Rev. Zachary Mabe is in his 15th year as Pastor of the Terryville Congregational Church.
Scripture: Luke 17:5-10 (CEB)
The apostles said to the Lord, “Increase our faith!”
The Lord replied, “If you had faith the size of a mustard seed, you could say to this mulberry tree, ‘Be uprooted and planted in the sea,’ and it would obey you.
“Would any of you say to your servant, who had just come in from the field after plowing or tending sheep, ‘Come! Sit down for dinner’? Wouldn’t you say instead, ‘Fix my dinner. Put on the clothes of a table servant and wait on me while I eat and drink. After that, you can eat and drink’? You won’t thank the servant because the servant did what you asked, will you? In the same way, when you have done everything required of you, you should say, ‘We servants deserve no special praise. We have only done our duty.’”
Reflection: Take A Deep Breath
Our society revolves so much around instant gratification. We want what we want, and we want it right now. Hey, we deserve it; we work hard! And I'm just as guilty of this as anyone else. Traffic: "Get out of my way!" Grocery store: "Nope, I was in line first!" Cell phone: "Ugh, this app is lagging." And this is only a couple of hours of my day. Imagine all the other things that happen in a given day!
About three years ago, I learned something very valuable. I learned to take a deeper breath. It hasn't solved all my problems, but it has greatly helped. How and where did I learn this? Of all places, I learned it fishing with my (then) 6 year-old son. There's something about... fixing a twisted fishing line, putting on a new hook, taking a fish off the hook and throwing it back, waiting for a bite, standing around, fixing the twisted fishing line again... and all the other aspects of fishing with a young child that requires more patience than I had ever experienced.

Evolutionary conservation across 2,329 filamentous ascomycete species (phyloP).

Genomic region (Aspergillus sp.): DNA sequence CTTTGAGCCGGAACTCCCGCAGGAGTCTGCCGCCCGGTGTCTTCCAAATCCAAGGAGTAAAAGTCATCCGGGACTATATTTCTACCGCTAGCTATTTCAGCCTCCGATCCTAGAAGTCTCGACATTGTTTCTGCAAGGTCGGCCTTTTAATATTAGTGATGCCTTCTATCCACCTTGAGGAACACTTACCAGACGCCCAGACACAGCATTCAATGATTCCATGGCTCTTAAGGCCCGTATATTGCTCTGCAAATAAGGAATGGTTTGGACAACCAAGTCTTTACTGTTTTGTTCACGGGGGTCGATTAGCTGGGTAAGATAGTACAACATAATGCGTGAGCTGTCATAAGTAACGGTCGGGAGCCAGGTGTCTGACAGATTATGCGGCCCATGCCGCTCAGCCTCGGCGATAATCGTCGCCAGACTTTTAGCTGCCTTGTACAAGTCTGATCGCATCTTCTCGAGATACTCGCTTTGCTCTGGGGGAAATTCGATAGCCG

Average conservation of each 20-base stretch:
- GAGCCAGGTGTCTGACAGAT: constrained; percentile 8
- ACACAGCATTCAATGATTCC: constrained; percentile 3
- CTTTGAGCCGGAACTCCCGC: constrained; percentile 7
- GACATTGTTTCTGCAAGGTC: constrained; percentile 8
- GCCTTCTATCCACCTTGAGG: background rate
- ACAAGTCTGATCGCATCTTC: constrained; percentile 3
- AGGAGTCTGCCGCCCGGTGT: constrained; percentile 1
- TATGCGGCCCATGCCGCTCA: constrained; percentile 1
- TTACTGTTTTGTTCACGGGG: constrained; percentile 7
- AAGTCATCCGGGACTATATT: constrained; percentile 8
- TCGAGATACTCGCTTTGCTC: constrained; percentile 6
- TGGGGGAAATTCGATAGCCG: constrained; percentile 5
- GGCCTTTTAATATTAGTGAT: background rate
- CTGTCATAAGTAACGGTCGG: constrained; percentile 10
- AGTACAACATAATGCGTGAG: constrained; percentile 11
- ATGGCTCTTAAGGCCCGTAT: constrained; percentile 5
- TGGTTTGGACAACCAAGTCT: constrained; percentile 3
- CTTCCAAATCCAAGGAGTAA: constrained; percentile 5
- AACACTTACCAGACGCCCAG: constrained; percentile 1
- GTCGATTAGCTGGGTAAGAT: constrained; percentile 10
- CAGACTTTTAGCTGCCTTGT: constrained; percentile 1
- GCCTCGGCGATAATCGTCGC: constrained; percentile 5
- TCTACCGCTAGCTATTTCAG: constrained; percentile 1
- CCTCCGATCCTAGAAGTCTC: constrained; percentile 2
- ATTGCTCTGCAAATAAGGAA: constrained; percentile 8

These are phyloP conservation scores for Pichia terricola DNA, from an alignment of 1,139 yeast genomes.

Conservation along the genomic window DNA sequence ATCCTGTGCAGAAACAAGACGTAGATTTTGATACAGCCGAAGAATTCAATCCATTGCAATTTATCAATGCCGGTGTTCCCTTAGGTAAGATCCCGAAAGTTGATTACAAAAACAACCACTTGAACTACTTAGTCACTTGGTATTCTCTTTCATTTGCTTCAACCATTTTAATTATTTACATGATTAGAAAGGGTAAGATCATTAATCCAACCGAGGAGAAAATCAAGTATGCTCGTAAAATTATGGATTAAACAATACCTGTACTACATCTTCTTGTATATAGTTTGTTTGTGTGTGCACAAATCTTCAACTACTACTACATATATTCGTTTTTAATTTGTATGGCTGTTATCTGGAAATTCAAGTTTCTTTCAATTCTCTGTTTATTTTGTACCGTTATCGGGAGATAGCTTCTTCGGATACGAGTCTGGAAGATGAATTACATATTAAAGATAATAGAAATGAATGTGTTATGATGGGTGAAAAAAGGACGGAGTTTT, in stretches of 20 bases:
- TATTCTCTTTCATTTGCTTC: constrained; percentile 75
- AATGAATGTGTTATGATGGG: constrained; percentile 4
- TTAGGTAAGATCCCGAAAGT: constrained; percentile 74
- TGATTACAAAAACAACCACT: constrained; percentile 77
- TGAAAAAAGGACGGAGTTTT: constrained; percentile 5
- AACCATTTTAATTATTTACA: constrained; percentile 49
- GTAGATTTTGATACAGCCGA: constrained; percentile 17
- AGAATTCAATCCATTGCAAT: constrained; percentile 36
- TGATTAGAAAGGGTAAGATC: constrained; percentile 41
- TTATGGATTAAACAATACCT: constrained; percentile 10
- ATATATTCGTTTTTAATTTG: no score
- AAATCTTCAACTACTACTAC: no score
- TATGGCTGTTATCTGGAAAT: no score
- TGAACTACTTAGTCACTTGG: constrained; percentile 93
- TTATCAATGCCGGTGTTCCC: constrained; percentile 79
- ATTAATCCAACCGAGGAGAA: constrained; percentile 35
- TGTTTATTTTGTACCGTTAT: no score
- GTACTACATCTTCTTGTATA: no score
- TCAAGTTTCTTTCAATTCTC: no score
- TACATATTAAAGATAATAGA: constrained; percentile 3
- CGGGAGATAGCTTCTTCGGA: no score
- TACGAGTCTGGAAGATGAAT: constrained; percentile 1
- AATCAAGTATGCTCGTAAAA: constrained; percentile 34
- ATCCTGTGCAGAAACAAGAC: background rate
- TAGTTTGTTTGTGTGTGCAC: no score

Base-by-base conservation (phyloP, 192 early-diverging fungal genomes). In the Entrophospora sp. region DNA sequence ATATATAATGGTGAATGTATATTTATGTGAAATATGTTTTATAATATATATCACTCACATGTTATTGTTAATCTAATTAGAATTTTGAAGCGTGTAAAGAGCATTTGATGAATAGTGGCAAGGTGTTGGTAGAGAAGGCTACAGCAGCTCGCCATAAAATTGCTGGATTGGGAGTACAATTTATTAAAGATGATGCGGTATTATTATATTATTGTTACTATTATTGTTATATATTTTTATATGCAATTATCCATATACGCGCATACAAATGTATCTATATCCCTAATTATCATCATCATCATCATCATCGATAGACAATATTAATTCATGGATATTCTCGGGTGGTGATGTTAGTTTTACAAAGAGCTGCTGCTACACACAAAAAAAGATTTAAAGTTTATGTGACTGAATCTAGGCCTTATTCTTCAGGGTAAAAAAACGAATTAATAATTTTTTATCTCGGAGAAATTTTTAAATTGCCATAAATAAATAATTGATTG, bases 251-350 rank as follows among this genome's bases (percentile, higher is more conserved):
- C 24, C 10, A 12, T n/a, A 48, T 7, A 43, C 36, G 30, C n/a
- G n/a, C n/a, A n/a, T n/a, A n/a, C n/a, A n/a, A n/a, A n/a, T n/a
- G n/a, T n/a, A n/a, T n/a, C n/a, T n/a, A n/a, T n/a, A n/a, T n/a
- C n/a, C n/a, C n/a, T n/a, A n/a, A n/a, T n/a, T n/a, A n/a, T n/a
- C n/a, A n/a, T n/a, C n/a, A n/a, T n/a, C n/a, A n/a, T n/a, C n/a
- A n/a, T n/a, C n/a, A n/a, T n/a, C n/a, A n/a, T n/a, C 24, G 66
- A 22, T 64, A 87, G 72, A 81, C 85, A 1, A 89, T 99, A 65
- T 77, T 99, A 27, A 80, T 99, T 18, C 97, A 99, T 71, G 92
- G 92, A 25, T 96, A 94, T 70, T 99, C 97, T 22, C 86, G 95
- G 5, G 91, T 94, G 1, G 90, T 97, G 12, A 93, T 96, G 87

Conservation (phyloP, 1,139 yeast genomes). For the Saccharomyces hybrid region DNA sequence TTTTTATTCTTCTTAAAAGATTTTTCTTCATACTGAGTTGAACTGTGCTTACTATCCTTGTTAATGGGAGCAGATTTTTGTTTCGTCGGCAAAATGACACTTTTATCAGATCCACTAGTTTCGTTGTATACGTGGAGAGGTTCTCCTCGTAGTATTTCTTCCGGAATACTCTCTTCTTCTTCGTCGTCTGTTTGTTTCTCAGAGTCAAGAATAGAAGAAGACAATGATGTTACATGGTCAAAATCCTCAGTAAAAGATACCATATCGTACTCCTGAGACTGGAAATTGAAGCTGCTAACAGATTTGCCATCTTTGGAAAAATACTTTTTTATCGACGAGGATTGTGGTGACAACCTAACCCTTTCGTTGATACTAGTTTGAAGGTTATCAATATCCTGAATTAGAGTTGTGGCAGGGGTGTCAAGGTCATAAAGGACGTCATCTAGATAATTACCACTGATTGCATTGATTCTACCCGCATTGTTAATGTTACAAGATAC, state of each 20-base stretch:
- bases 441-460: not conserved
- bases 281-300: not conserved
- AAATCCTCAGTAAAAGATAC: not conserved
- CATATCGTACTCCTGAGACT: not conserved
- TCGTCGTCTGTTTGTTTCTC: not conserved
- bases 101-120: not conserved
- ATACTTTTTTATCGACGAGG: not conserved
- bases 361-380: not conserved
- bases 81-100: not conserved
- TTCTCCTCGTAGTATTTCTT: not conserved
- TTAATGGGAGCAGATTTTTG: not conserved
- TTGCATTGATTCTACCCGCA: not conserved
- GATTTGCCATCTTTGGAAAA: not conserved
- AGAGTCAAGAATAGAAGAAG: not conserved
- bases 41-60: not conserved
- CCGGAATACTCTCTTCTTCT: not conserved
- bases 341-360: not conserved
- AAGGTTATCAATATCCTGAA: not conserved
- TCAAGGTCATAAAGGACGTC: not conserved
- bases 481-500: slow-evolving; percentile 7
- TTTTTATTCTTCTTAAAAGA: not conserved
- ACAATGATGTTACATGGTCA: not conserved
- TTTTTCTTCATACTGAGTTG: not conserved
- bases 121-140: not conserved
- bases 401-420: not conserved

Jesus reminds his disciples that while they're busy making demands, everything they need is right in front of them. Perhaps it is when we pause from making our demands for instant gratification that life opens up for us in grand, mysterious and even humorous ways. Some of my best laughs came three years ago when I realized how frustrated I was getting at the lack of instant gratification one receives when fishing.
As we approach World Communion Sunday, think about areas of your life where you might take a deeper breath.
I have a little thing I say to myself. If you find it helpful, feel free to use it in your life, too: "Take a deep breath. Count to three. Say a prayer. And remember that the Holy Trinity is not Me, Myself and I."
O God, thank you for being you. Please forgive me for my selfish ways. Help me to breath and to draw closer to you. In all things, may your will be done. Amen.
New Prayer Requests:
We ask churches and church leaders to join us in the following prayers either by sharing them during worship, printing them in bulletins, or sharing them in some other way. To make a prayer request, please contact Drew Page at firstname.lastname@example.org.
Prayers of Intercession:
- For the family and friends of Rev. Edwin Ayala, CT pastor and former national staff member, who died on Sept. 23
Prayers of Joy and Thanksgiving:
- For church leaders engaged in change, learning, and networking at Super Saturday on Oct. 5
Please Remember These Connecticut Conference Churches
In Your Prayers:
West Avon Congregational UCC
Berlin Congregational Church
First Church of Christ Congregational, UCC
First Congregational Church of Bethel
First Church of Bethlehem, UCC
This Week in History:
October 1, 2017 (2 years ago) A gunman opened fire on a country music festival in Las Vegas, killing 58 and wounding over 400. At least 400 others were injured in the panic that followed. The shooting lasted only 10 minutes but the massacre became the deadliest mass shooting in the United States (and still is). Since this date, there have been 97 mass killings in the U.S., averaging 1 mass killing every 8.5 days.
(*FBI defines mass killings as event in which 3 or more people, not including the suspect, are killed)
“Study the past if you would define the future.”